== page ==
In addition, as under Section 409A, an amount will not be considered subject to a substantial risk of forfeiture for purposes of a Section 457(f) plan beyond the time at which the recipient otherwise could have elected to receive the amount of compensation, unless the present value of the amount made subject to a substantial risk of forfeiture is materially greater than the present value of the amount the recipient otherwise could have elected to receive without such substantial risk of forfeiture. For example, salary that an individual would have received if the individual did not make a salary deferral election cannot generally be made subject to a substantial risk of forfeiture beyond the date that the salary would have been received.
The Notice also notes that under the Section 409A regulations, inclusion in income under Section 457(f) is treated as actual payment, so the lapse of a substantial risk of forfeiture under Section 457(f) and inclusion in income of deferred compensation under Section 457 will satisfy the short-term deferral exception under Section 409A. However, the same is not true with respect to earnings on deferred compensation previously included in income under Section 457(f). Earnings on amounts held in Section 457(f) plans after the deferred compensation amounts have vested are not included in the income of participants until they are paid out to participants. Such earnings must independently satisfy, or be excluded from, the rules of Section 409A. If all amounts, including the deferred compensation and the earnings, in a Section 457(f) plan are paid out upon vesting, the whole amount can meet the short-term deferral exception and avoid Section 409A.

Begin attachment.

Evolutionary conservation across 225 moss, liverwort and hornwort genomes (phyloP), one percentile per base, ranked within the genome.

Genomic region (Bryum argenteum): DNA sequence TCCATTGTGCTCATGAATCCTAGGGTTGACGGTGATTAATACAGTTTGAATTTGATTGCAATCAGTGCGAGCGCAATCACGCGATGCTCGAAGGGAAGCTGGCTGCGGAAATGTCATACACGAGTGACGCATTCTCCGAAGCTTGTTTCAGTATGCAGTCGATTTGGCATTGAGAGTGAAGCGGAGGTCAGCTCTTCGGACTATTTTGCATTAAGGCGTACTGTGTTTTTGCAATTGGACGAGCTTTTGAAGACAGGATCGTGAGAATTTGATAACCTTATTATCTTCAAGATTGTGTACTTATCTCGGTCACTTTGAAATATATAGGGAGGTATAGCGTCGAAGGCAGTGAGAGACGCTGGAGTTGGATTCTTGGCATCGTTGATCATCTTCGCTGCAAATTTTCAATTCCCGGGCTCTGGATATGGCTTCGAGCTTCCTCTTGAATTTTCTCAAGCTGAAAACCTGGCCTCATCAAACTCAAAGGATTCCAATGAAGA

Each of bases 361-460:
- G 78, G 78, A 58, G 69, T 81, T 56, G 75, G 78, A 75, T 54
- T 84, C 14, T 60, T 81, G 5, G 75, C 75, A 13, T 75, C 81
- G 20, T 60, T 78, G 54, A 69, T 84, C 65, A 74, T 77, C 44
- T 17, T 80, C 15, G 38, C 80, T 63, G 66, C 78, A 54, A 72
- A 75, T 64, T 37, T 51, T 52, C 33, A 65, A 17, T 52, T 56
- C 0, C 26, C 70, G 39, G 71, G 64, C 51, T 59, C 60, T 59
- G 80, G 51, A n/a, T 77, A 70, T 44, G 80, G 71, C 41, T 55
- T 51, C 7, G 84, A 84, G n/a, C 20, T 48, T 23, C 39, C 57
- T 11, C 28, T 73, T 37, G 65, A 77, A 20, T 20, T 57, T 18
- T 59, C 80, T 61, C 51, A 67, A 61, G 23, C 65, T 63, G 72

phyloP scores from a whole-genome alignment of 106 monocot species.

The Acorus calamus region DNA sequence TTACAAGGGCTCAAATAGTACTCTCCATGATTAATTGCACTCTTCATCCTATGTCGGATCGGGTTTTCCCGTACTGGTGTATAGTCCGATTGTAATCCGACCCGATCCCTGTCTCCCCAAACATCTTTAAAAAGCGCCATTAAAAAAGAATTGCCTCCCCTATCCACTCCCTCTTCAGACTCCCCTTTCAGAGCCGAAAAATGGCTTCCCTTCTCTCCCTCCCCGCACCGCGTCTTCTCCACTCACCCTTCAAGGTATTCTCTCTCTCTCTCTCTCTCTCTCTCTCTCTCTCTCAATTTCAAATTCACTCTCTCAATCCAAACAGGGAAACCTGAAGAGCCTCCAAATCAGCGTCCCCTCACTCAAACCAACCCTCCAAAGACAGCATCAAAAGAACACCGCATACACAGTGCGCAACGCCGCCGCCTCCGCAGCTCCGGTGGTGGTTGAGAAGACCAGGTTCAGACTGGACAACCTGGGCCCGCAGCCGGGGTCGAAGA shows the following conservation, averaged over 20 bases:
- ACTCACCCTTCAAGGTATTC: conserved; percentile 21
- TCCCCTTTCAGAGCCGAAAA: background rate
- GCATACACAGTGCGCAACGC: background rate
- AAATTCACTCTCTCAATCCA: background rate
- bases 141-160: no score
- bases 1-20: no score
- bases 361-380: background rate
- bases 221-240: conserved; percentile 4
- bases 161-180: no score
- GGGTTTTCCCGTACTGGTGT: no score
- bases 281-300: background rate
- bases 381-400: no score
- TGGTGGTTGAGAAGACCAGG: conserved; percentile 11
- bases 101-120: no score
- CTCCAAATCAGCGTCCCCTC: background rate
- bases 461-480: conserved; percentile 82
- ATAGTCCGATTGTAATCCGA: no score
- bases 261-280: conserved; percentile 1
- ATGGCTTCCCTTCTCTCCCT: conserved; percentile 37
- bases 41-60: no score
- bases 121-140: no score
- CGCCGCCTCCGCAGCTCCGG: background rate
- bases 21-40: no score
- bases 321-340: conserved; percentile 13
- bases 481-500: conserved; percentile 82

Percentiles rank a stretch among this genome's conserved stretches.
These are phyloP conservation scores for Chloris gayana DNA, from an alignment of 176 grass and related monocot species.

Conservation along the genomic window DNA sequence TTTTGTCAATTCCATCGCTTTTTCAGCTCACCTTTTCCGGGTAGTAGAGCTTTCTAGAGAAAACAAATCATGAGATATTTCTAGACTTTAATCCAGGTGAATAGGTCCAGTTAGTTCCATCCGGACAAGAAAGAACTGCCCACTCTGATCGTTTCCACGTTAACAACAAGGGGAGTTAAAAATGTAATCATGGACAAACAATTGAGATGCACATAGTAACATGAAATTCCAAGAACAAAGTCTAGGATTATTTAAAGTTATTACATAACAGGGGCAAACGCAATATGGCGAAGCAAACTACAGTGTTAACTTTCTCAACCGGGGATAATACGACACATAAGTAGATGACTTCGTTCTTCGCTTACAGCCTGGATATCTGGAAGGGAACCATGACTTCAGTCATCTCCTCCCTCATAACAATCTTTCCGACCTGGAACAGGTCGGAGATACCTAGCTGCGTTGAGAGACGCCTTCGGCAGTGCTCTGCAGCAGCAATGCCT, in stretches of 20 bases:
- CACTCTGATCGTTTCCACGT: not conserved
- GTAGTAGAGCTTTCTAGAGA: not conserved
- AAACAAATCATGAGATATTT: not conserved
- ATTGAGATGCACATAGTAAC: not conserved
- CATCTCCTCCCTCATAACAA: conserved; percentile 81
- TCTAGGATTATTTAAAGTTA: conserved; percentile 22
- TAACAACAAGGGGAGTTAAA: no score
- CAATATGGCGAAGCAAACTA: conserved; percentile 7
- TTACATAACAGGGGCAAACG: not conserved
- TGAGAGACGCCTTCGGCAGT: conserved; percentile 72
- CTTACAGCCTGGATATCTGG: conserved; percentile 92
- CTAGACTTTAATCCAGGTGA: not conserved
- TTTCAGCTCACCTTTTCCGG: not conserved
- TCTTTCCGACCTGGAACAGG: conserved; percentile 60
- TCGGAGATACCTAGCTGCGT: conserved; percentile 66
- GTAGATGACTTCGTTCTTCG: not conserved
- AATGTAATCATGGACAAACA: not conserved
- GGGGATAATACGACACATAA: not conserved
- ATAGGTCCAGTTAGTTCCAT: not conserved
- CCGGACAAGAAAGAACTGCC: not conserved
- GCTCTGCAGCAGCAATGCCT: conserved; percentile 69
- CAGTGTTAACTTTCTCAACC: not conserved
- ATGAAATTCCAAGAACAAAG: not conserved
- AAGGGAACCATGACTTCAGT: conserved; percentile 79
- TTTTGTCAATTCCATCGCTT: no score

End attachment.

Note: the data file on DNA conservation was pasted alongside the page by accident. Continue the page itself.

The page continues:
The Notice concludes with the statement that taxpayers can rely on the definitions of bona fide severance pay plans and substantial risk of forfeiture set out in the Notice until the guidance is actually issued. This means that employers will have to choose whether to amend their plans now to follow the Notice or wait for the actual guidance. If there is any difference between the actual guidance and the Notice, employers would have to amend their plans once again to comply with the actual guidance. However, the guidance should be helpful because it should ease the burden on governmental and tax-exempt employers of complying with the requirements of both Section 409A and Section 457. For a more detailed discussion of the requirements of Section 409A, please see the article entitled “An Analysis of the Final 409A Regulations on Deferred Compensation.”